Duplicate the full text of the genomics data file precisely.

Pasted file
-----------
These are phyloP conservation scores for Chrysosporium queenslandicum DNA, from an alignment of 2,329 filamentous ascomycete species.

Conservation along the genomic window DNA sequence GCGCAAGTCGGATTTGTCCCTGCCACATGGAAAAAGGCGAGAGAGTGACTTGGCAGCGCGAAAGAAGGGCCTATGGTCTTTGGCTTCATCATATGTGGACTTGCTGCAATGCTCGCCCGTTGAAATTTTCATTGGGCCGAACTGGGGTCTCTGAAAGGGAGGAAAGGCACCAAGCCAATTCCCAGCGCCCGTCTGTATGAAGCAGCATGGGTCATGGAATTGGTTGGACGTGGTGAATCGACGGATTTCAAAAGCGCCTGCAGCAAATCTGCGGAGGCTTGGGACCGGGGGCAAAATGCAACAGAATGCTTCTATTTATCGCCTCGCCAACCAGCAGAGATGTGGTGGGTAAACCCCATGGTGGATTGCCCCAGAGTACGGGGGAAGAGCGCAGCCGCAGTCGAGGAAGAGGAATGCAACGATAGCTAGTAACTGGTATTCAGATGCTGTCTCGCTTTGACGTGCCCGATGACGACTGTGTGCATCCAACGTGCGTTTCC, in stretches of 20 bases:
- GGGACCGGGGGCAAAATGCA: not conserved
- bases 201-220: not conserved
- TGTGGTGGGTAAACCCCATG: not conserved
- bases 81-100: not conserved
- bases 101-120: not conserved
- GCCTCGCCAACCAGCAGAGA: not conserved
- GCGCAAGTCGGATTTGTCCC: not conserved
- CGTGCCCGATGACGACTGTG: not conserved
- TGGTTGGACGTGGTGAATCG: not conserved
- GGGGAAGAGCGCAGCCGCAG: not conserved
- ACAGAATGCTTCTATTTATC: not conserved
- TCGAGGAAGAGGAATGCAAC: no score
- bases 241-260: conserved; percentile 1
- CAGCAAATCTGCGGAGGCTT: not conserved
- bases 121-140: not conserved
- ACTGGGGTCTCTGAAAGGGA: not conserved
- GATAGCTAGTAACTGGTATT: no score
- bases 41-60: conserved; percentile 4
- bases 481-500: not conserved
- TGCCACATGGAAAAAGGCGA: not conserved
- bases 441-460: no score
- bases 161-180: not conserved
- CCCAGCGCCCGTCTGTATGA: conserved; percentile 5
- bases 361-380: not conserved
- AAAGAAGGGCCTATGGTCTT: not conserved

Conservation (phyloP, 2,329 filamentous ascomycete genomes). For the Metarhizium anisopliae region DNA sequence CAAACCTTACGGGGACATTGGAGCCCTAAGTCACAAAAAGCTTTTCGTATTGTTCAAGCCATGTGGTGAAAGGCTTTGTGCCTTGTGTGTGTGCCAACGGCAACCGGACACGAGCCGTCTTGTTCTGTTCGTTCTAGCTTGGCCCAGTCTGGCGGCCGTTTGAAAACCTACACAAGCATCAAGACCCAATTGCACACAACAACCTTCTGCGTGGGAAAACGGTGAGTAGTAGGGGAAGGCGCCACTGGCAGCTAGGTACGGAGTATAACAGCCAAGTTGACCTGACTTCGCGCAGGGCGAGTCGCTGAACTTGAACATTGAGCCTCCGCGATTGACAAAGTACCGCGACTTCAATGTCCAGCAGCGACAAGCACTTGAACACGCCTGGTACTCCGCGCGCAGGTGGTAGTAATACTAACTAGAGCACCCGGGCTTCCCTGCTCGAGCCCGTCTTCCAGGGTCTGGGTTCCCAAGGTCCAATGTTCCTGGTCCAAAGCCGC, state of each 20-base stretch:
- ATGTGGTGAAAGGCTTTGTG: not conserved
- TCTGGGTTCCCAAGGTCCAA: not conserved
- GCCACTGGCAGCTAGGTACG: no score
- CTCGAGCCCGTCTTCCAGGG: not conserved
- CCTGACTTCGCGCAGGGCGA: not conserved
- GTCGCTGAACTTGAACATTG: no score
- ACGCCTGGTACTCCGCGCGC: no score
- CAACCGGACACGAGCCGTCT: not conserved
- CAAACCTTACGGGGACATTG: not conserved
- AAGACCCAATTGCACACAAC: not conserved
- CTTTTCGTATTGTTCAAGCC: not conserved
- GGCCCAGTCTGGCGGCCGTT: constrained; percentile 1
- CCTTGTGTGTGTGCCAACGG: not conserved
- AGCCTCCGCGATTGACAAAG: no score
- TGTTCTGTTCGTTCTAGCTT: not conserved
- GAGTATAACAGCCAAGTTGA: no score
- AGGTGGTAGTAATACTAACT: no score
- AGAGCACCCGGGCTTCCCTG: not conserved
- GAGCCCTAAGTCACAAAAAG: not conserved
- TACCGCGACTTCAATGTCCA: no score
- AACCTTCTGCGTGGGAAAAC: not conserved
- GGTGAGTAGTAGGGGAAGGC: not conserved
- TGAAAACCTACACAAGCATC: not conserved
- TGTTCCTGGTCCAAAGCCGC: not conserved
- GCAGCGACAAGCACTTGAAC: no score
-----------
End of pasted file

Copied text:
These are phyloP conservation scores for Chrysosporium queenslandicum DNA, from an alignment of 2,329 filamentous ascomycete species.

Conservation along the genomic window DNA sequence GCGCAAGTCGGATTTGTCCCTGCCACATGGAAAAAGGCGAGAGAGTGACTTGGCAGCGCGAAAGAAGGGCCTATGGTCTTTGGCTTCATCATATGTGGACTTGCTGCAATGCTCGCCCGTTGAAATTTTCATTGGGCCGAACTGGGGTCTCTGAAAGGGAGGAAAGGCACCAAGCCAATTCCCAGCGCCCGTCTGTATGAAGCAGCATGGGTCATGGAATTGGTTGGACGTGGTGAATCGACGGATTTCAAAAGCGCCTGCAGCAAATCTGCGGAGGCTTGGGACCGGGGGCAAAATGCAACAGAATGCTTCTATTTATCGCCTCGCCAACCAGCAGAGATGTGGTGGGTAAACCCCATGGTGGATTGCCCCAGAGTACGGGGGAAGAGCGCAGCCGCAGTCGAGGAAGAGGAATGCAACGATAGCTAGTAACTGGTATTCAGATGCTGTCTCGCTTTGACGTGCCCGATGACGACTGTGTGCATCCAACGTGCGTTTCC, in stretches of 20 bases:
- GGGACCGGGGGCAAAATGCA: not conserved
- bases 201-220: not conserved
- TGTGGTGGGTAAACCCCATG: not conserved
- bases 81-100: not conserved
- bases 101-120: not conserved
- GCCTCGCCAACCAGCAGAGA: not conserved
- GCGCAAGTCGGATTTGTCCC: not conserved
- CGTGCCCGATGACGACTGTG: not conserved
- TGGTTGGACGTGGTGAATCG: not conserved
- GGGGAAGAGCGCAGCCGCAG: not conserved
- ACAGAATGCTTCTATTTATC: not conserved
- TCGAGGAAGAGGAATGCAAC: no score
- bases 241-260: conserved; percentile 1
- CAGCAAATCTGCGGAGGCTT: not conserved
- bases 121-140: not conserved
- ACTGGGGTCTCTGAAAGGGA: not conserved
- GATAGCTAGTAACTGGTATT: no score
- bases 41-60: conserved; percentile 4
- bases 481-500: not conserved
- TGCCACATGGAAAAAGGCGA: not conserved
- bases 441-460: no score
- bases 161-180: not conserved
- CCCAGCGCCCGTCTGTATGA: conserved; percentile 5
- bases 361-380: not conserved
- AAAGAAGGGCCTATGGTCTT: not conserved

Conservation (phyloP, 2,329 filamentous ascomycete genomes). For the Metarhizium anisopliae region DNA sequence CAAACCTTACGGGGACATTGGAGCCCTAAGTCACAAAAAGCTTTTCGTATTGTTCAAGCCATGTGGTGAAAGGCTTTGTGCCTTGTGTGTGTGCCAACGGCAACCGGACACGAGCCGTCTTGTTCTGTTCGTTCTAGCTTGGCCCAGTCTGGCGGCCGTTTGAAAACCTACACAAGCATCAAGACCCAATTGCACACAACAACCTTCTGCGTGGGAAAACGGTGAGTAGTAGGGGAAGGCGCCACTGGCAGCTAGGTACGGAGTATAACAGCCAAGTTGACCTGACTTCGCGCAGGGCGAGTCGCTGAACTTGAACATTGAGCCTCCGCGATTGACAAAGTACCGCGACTTCAATGTCCAGCAGCGACAAGCACTTGAACACGCCTGGTACTCCGCGCGCAGGTGGTAGTAATACTAACTAGAGCACCCGGGCTTCCCTGCTCGAGCCCGTCTTCCAGGGTCTGGGTTCCCAAGGTCCAATGTTCCTGGTCCAAAGCCGC, state of each 20-base stretch:
- ATGTGGTGAAAGGCTTTGTG: not conserved
- TCTGGGTTCCCAAGGTCCAA: not conserved
- GCCACTGGCAGCTAGGTACG: no score
- CTCGAGCCCGTCTTCCAGGG: not conserved
- CCTGACTTCGCGCAGGGCGA: not conserved
- GTCGCTGAACTTGAACATTG: no score
- ACGCCTGGTACTCCGCGCGC: no score
- CAACCGGACACGAGCCGTCT: not conserved
- CAAACCTTACGGGGACATTG: not conserved
- AAGACCCAATTGCACACAAC: not conserved
- CTTTTCGTATTGTTCAAGCC: not conserved
- GGCCCAGTCTGGCGGCCGTT: constrained; percentile 1
- CCTTGTGTGTGTGCCAACGG: not conserved
- AGCCTCCGCGATTGACAAAG: no score
- TGTTCTGTTCGTTCTAGCTT: not conserved
- GAGTATAACAGCCAAGTTGA: no score
- AGGTGGTAGTAATACTAACT: no score
- AGAGCACCCGGGCTTCCCTG: not conserved
- GAGCCCTAAGTCACAAAAAG: not conserved
- TACCGCGACTTCAATGTCCA: no score
- AACCTTCTGCGTGGGAAAAC: not conserved
- GGTGAGTAGTAGGGGAAGGC: not conserved
- TGAAAACCTACACAAGCATC: not conserved
- TGTTCCTGGTCCAAAGCCGC: not conserved
- GCAGCGACAAGCACTTGAAC: no score